Chaffee County Tightens Restrictions As Coronavirus Surge Continues
As coronavirus cases surge in southern Colorado and around the state, Chaffee County is tightening restrictions beginning Monday.
The county has worked with the Colorado Department of Public Health and Environment (CDPHE) on a mitigation plan to help reduce the spread of coronavirus. The plan includes 25 percent capacity for places of worship, as well as indoor and outdoor events. It also encourages remote work and following the state order of limiting personal gatherings to 10 people from no more than 2 households.
Chaffee County's coronavirus cases stand at a two-week incident rate of 319 per 100,000 people as of this past weekend. That's in part due to an outbreak at Buena Vista Correctional Complex. According to CDPHE's COVID-19 Dial, the county has had a 2.8 percent positivity rate over the past two weeks.
Andrea Carlstrom, director of Chaffee County Public and Environmental Health, said while cases have increased in the county, the hospitalization and positivity rate have remained low.
"We're doing everything we can with the resources we have to meet the virus head on," Carlstrom said. "We always anticipated a surge around this time, and it's just definitely evolving exponentially."
Carlstrom said it's likely the county will have to continue to tighten restrictions if coronavirus cases increase, potentially moving to the state's Safer at Home Level Orange, one removed from Stay at Home.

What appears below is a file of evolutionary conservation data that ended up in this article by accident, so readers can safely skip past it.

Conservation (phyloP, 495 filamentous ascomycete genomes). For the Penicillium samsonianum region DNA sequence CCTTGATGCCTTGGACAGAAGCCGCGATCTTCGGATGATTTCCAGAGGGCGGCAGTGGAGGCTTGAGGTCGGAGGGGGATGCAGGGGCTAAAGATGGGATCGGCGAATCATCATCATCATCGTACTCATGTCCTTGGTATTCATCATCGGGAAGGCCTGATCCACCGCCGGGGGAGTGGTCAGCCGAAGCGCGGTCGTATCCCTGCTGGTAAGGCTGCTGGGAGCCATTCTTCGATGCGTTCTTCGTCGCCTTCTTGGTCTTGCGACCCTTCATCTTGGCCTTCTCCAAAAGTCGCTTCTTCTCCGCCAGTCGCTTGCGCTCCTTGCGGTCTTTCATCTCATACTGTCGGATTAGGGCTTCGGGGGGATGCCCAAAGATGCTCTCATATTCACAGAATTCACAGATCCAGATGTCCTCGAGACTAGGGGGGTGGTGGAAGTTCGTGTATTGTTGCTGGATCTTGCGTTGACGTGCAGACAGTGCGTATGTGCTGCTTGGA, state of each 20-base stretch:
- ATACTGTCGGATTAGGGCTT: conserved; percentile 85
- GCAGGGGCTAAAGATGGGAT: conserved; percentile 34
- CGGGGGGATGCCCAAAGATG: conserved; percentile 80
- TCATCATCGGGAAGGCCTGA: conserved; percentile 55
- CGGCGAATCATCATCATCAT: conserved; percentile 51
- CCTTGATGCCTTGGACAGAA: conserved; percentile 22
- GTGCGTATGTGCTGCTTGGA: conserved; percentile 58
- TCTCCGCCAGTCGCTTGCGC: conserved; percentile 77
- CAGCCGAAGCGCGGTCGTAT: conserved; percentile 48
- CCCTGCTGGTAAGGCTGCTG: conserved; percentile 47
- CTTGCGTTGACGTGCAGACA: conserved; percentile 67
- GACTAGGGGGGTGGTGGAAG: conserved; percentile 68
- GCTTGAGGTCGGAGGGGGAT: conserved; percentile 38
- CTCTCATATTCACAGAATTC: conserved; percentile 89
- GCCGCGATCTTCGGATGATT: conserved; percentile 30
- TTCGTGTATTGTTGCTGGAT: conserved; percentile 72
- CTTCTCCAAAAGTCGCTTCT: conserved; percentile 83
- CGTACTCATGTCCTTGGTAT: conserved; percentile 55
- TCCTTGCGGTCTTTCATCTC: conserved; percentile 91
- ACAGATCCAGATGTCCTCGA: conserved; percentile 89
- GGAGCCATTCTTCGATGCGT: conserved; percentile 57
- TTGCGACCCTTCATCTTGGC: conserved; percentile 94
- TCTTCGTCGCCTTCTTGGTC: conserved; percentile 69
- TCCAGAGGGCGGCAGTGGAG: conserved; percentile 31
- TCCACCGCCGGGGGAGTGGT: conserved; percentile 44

Carlstrom said while she understands how challenging it can be to limit social interactions, especially with the holidays coming up, it's an essential part of slowing the spread of the virus.
"If we can course correct now, then perhaps we can have an even more meaningful December holiday season," Carlstrom said. "I know that's going to be tough, certainly as we're navigating pandemic fatigue ... If we could just hold strong for a little bit longer, then we have the chance to actually save lives."
Chaffee County is part of the South Central Region Healthcare Coalition, along with El Paso, Lake, Park and Teller counties. Carlstrom said that these longstanding relationships have helped them "build the strongest response possible" to the ongoing coronavirus pandemic.
"Knowing my peers in other counties, Colorado has a group of dedicated, passionate, public health professionals that have pretty much given up their own lives to this cause of our COVID response," Carlstrom said. "So, we're not giving up now."
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